Saint Paul, Op. 36 by Felix Mendelssohn

  • Performers: Susan Roberts (Soprano), Ruby Philogene (Mezzo Soprano), Glenn Siebert (Tenor),
    Mark Beesley (Bass)
  • Conductor: Leon Botstein
  • Orchestra/Ensemble: Scottish National Chorus, Royal Scottish National Orchestra
  • Period: Romantic 
  • Written:1836 – Germany 
  • Date of Recording: 04/1997 
  • Venue: Henry Wood Hall, Glasgow, Scotland 
  • Label:  Arabesque

View the recording information/purchase on the ArkivMusic site…

BBC Music Magazine review:

Premiered in 1836, seven years after his landmark resurrection of Bach’s St Matthew Passion and a full decade before Elijah, the phenomenal success of Mendelssohn’s St Paul with 19th-century critics and audiences did not prevent its falling out of fashion this century. It certainly lacks the dramatic thrust of Elijah, and its generally more reflective world – strongly modelled on the great Bach and Handel oratorios – could perhaps do with a couple more big choral numbers. But most of the music is of a very high level, a point emphasised by this first recording of the Carus-Verlag Critical Edition, which incorporates 11 early numbers (included here as a third CD) which the composer removed from his final version. The American conductor Leon Botstein, a keen advocate of the byways of 19th-century German music, shows a good grasp of Mendelssohn’s overall structure – though I did find the chorales too slow and over-reverential. The RSNO plays well for him, but the singing of the 100-strong chorus is, to my taste, lacking in incisiveness; it is hardly helped by being placed a long way back in the sound picture. Mark Beesley’s Paul cuts an anguished figure (especially before and during his conversion), the two women are excellent, while the young tenor Glenn Siebert is a real find. Masur’s 1986 Leipzig recording is, however, a good deal more urgent, and boasts both superb choral singing and a starrier solo line-up (with Gundula Janowitz and Hans Peter Blochwitz in particularly fine voice). If you just want Mendelssohn’s final thoughts, that is the version to have.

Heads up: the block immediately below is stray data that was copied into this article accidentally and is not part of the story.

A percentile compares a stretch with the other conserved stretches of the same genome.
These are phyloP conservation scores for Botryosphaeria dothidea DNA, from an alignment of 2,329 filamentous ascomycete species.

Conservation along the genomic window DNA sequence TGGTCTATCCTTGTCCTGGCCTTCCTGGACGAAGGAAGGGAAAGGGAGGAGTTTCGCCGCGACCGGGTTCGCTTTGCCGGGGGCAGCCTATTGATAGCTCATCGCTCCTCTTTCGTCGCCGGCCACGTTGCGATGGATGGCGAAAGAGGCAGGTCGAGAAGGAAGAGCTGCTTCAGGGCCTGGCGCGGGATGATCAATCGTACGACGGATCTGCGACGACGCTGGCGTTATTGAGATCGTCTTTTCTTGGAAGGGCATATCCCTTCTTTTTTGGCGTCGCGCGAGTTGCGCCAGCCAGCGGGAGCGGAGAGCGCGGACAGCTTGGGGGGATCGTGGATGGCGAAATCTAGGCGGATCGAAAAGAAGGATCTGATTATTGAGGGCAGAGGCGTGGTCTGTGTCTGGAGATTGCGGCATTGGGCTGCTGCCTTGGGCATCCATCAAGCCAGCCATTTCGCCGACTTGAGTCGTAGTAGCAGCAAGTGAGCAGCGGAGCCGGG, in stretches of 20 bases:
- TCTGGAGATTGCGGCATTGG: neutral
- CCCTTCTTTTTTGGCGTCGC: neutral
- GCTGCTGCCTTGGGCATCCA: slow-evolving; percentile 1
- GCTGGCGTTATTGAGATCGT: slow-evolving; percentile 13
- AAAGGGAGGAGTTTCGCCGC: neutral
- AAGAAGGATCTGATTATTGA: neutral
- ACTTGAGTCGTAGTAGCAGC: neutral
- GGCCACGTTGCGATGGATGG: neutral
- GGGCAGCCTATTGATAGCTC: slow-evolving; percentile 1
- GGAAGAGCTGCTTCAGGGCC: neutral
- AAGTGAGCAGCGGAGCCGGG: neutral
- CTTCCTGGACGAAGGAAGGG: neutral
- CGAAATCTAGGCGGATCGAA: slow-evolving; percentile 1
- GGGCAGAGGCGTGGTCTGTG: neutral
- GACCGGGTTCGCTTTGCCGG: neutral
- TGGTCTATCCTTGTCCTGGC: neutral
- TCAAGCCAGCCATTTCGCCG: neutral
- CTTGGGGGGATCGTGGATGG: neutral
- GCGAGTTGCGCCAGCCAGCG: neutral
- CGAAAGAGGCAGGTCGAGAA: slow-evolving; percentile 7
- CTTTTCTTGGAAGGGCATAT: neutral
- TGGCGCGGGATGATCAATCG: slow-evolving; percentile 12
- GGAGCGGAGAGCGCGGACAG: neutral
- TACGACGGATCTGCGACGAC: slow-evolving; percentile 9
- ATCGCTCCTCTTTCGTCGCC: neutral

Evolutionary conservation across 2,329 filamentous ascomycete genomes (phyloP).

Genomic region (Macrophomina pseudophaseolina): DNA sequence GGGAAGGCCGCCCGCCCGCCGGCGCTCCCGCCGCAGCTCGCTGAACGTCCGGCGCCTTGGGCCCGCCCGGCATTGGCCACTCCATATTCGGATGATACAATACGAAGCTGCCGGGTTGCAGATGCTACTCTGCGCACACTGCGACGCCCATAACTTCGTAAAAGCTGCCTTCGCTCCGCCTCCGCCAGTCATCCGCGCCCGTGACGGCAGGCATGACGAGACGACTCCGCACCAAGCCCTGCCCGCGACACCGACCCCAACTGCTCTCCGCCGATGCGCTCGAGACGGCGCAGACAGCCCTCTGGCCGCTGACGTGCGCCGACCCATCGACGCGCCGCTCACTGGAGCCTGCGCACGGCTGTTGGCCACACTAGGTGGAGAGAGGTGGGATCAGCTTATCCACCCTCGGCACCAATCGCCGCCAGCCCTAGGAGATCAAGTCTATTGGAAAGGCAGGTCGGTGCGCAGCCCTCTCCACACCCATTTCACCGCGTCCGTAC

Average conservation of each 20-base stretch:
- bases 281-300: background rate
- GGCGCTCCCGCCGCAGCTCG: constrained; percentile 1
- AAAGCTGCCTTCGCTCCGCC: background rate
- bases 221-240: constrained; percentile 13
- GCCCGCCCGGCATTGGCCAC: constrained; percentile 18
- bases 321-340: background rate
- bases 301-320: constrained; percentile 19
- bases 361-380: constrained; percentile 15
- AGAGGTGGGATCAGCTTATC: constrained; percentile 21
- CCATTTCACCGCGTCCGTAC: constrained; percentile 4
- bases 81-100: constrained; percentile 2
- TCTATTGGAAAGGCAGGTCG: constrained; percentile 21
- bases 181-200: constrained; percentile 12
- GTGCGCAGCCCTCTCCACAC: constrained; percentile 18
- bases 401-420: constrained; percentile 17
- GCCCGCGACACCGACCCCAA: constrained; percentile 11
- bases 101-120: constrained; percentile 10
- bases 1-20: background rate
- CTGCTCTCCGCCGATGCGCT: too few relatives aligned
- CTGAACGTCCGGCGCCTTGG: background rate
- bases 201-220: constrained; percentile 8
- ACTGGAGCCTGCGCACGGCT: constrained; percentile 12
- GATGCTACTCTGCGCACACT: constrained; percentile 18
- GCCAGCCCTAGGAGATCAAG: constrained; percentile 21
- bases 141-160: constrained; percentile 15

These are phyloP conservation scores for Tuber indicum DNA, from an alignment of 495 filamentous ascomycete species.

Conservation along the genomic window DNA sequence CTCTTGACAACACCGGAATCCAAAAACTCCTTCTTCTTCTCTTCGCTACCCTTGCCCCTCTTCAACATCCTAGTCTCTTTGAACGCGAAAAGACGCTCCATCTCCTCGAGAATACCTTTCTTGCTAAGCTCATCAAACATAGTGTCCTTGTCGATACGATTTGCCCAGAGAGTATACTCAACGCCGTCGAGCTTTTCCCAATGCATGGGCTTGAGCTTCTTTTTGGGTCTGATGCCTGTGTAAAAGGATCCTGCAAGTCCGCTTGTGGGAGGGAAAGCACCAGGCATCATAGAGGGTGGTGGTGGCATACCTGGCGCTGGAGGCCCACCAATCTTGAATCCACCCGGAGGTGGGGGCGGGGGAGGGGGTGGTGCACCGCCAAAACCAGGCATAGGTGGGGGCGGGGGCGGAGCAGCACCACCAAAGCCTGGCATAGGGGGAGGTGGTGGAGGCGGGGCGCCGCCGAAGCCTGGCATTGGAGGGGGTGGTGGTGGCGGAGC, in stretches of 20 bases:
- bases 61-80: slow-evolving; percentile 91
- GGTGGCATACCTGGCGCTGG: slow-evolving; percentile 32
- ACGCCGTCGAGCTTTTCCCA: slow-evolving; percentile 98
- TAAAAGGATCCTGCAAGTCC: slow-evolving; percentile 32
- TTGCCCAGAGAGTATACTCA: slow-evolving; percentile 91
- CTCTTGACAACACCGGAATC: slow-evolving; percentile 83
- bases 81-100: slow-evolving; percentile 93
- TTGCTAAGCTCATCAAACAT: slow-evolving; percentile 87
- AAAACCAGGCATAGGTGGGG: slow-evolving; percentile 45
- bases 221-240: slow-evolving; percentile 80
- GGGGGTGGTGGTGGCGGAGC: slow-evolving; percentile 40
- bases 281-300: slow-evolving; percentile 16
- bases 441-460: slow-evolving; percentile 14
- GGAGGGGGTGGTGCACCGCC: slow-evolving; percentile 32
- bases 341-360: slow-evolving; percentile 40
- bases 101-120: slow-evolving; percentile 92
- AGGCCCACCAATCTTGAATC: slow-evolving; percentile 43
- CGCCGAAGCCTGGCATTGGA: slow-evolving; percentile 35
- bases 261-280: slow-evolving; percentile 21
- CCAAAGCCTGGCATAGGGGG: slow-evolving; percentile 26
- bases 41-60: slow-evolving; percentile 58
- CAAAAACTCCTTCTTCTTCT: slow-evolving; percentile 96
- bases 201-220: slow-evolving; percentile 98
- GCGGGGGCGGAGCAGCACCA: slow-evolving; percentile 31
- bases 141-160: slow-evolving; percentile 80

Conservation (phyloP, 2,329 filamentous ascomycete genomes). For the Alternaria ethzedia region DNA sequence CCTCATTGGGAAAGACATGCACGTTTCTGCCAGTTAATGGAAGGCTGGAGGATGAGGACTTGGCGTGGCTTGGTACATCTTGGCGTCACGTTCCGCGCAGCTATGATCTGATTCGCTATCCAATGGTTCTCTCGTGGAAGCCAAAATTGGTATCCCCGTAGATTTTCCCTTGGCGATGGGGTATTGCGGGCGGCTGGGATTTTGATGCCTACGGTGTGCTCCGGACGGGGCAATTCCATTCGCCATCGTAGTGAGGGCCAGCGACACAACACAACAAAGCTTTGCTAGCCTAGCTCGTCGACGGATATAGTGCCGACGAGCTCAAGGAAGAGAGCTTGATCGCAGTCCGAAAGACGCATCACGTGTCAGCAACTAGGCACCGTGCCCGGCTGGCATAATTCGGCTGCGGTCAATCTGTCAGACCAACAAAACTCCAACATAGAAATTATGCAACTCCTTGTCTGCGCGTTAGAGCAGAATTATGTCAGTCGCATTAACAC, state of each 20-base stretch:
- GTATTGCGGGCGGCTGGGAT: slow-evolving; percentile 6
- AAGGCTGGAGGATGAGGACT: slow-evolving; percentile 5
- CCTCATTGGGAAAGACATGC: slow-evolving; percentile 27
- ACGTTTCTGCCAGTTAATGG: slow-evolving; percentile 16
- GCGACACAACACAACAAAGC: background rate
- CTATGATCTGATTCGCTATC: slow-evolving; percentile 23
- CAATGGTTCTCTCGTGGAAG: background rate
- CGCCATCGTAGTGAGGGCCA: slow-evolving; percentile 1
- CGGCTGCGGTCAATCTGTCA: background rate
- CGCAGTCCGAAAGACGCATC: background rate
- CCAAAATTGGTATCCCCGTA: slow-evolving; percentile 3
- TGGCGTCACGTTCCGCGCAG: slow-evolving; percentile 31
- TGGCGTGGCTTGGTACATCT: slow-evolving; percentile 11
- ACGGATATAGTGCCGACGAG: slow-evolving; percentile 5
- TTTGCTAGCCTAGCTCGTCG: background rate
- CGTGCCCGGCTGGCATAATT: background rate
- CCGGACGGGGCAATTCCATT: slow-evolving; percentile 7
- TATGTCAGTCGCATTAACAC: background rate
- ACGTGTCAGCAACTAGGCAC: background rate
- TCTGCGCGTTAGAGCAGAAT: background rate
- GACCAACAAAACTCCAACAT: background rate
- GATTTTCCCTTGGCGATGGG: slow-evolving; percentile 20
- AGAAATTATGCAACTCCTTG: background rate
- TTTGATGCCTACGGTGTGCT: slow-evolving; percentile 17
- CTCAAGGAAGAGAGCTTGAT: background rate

Stephen Maddock